“71% of those with faith support a change in the law, but the Unitarian and Free Christian Churches are the first denomination to take a positive stance on assisted dying”
On Saturday, the General Assembly of Unitarian and Free Christian Churches voted in favour of a motion supporting greater choice at the end of life. The motion called for legislation to provide the choice of assistance to die to those facing an intolerable existence because of a debilitating and/or incurable condition. While this motion supports a broader choice than that which Dignity in Dying is campaigning for, we are delighted to have the support of the Unitarian and Free Christian Churches in our campaign to legalise the choice of assisted dying for terminally ill, mentally competent adults.
Jo Cartwright, Press and Campaigns Manager at Dignity in Dying, said:
“Dignity in Dying commends the Unitarian Church for proactively addressing this increasingly important issue and reflecting the views of the majority of their congregation by taking a positive stance on assisted dying. There is a common misconception that assisted dying and the Christian faith are mutually exclusive, and this simply isn’t the case. The 2010 British Social Attitudes Survey found that 71% of those with faith support a change in the law, but the Unitarian and Free Christian Churches are the first denomination to take a positive stance on assisted dying.
“With an Assisted Dying Bill to be tabled in Parliament later in the spring, we look forward to working with the Unitarian and Free Christian Churches in making greater choice at the end of life a reality.”
Rabbi Dr Jonathan Romain MBE, Coordinator of Interfaith leaders for Dignity in Dying (IFDiD), said:
“This vote explodes the myth that it is only secularists who favour the right to opt for assisted dying. It can be a religious response too, and there are many people of faith who believe passionately in the value of life, but not in the value of suffering.”
Notes to editor:
About the Unitarian Church:
Unitarians have a long history of promoting social and cultural reform. They were the first British denomination to admit women as ministers – more than 100 years ago. Last year (March 2012) the Unitarian chapel in Manchester became the first place of worship in the country to be licensed for the legal ceremony that creates a civil partnership between two people of the same sex. Unitarians were one of the first faith groups to openly support same-sex marriage .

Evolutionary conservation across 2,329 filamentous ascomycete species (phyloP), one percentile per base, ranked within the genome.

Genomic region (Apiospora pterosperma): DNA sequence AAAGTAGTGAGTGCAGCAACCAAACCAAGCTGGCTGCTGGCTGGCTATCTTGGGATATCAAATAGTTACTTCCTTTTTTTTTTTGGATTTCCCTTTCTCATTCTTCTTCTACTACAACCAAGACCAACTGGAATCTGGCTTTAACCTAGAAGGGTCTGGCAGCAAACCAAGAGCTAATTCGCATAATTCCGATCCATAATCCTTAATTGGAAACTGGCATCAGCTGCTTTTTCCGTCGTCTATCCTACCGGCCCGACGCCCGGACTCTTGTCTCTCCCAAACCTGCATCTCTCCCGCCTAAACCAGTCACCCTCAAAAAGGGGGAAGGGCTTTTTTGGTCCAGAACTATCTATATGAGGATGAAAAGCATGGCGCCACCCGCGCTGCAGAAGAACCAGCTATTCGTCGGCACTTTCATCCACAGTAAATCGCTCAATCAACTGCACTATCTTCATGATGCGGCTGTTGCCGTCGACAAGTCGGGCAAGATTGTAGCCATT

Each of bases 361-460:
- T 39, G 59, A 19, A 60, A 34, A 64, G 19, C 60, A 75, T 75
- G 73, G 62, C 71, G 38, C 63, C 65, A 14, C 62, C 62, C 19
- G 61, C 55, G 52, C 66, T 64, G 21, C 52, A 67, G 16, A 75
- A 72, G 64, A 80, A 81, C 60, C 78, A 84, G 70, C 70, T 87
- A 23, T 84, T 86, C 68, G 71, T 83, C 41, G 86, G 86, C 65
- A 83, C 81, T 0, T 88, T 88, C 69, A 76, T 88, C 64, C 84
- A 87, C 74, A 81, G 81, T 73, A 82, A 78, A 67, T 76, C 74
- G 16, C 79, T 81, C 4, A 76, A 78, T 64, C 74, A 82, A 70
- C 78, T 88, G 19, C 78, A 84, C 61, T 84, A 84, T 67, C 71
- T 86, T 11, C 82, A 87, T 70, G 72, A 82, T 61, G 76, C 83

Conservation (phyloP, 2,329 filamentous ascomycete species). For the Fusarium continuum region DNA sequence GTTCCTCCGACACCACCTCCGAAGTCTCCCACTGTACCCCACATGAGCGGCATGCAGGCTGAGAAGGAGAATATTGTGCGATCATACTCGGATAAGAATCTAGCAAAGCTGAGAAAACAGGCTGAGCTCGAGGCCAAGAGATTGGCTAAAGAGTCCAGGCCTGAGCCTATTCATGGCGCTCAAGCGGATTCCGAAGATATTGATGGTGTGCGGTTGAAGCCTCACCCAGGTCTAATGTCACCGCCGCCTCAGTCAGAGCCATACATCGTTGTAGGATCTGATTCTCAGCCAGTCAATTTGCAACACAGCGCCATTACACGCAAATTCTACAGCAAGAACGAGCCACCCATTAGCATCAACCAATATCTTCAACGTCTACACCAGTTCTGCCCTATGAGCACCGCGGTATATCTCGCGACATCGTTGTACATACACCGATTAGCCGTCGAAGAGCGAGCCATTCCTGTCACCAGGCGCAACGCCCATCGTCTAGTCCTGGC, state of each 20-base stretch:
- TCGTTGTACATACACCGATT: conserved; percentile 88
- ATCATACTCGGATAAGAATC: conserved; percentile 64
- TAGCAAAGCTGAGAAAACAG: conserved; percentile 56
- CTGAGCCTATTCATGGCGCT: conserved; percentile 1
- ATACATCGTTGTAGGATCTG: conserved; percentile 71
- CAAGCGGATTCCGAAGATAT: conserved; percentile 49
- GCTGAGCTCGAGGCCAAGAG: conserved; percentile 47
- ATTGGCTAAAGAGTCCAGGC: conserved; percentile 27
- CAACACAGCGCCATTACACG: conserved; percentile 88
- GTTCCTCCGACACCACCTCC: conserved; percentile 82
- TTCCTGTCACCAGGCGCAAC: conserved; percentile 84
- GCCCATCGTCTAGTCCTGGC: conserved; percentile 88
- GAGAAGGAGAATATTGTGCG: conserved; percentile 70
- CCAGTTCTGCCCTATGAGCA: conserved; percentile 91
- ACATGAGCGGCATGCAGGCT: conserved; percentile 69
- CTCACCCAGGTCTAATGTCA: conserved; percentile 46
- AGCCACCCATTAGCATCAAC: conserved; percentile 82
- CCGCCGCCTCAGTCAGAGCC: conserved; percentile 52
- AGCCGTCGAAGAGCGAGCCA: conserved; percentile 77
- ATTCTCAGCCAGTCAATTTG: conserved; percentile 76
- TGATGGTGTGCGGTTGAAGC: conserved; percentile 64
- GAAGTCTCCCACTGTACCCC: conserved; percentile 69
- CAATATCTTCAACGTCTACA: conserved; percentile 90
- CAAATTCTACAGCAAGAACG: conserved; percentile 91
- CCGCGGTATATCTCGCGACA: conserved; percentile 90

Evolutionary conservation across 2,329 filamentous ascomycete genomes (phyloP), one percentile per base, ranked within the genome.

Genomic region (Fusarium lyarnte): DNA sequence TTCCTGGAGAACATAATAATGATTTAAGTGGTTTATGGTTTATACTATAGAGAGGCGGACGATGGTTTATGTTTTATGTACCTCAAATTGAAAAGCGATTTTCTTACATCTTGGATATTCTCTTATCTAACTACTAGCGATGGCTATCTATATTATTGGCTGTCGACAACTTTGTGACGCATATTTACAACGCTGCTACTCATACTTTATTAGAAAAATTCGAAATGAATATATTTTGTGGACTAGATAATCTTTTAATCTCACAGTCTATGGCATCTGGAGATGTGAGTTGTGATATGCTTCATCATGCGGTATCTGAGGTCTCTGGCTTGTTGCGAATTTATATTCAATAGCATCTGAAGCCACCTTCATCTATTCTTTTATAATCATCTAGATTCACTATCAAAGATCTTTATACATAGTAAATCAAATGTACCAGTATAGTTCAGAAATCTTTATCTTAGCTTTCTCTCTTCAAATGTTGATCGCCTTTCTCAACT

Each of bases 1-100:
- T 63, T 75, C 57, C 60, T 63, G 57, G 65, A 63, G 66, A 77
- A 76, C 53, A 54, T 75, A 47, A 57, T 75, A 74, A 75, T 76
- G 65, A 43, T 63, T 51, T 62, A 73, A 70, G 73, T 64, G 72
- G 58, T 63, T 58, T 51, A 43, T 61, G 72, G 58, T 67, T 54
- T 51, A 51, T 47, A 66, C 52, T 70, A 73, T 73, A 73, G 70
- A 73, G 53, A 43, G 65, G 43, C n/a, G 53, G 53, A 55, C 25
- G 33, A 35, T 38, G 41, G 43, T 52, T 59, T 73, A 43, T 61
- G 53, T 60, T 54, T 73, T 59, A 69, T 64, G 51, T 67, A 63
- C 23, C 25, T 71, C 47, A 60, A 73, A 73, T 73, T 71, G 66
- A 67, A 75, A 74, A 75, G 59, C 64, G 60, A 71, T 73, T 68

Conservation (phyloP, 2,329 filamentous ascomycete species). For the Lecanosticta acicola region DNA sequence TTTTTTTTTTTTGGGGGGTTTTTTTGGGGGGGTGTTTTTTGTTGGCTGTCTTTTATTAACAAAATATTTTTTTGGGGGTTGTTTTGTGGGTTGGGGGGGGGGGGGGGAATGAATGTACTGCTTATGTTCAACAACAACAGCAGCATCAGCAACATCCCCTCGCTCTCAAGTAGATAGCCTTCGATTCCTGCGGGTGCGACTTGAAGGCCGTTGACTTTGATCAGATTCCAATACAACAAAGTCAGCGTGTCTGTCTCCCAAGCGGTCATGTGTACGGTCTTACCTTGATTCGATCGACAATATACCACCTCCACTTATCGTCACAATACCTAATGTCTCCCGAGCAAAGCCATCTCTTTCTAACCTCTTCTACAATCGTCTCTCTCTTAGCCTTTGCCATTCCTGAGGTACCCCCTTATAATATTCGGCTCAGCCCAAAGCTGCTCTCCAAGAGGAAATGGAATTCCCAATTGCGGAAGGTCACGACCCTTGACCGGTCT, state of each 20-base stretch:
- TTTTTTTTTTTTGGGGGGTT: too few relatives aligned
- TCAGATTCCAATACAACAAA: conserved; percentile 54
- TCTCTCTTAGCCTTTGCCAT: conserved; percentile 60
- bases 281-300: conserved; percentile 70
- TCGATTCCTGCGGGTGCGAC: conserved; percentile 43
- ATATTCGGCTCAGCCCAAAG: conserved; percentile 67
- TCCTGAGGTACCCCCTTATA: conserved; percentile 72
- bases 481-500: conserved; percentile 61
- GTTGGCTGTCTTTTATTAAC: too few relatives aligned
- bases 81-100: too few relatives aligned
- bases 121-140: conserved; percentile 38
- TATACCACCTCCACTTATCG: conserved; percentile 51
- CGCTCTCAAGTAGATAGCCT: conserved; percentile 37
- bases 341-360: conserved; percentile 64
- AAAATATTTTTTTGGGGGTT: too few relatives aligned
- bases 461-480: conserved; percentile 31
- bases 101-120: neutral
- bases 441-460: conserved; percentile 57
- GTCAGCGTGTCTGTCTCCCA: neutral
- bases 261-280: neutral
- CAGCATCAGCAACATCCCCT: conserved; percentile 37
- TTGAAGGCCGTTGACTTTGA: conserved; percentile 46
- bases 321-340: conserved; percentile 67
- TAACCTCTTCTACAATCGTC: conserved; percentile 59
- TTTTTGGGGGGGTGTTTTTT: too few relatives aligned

That this General Assembly of Unitarian and Free Christian Churches, recognising the worth and dignity of all people and their freedom to believe as their consciences dictate, believes that:
any individual who faces an intolerable existence because of a debilitating and/or incurable physical condition should have the right to seek support for the termination of their life in a painless and dignified manner and legislation should respect their choice and allow them compassionate assistance in achieving such a death without fear of prosecution of anyone involved.
BSA Survey on assisted dying and faith:
“The British Social Attitudes Survey 2010 found that 92% of non-religious and 71% of religious people support assisted dying. This relates to overall support of 82%.
InterFaith Leaders for Dignity in Dying:
InterFaith Leaders for Dignity in Dying (IFDiD) is an alliance of ministers from different faith groups coordinated by Rabbi Dr Jonathan Romain. The group has formed to support a change in the law to allow the choice of assisted dying to terminally ill mentally competent adults. There will be an IFDiD seminar next month to discuss the theological argument in support of assisted dying.
About Dignity in Dying:
- Dignity in Dying campaigns for greater choice, control and access to services at the end of life. It advocates providing terminally ill adults with the option of an assisted death, within strict legal safeguards, and for universal access to high quality end-of-life care.
- Dignity in Dying has over 25,000 supporters and receives its funding entirely from donations from the public.
For all Dignity in Dying media enquiries, please contact Jo Cartwright on 020 7479 7737 / 07725433025 or at firstname.lastname@example.org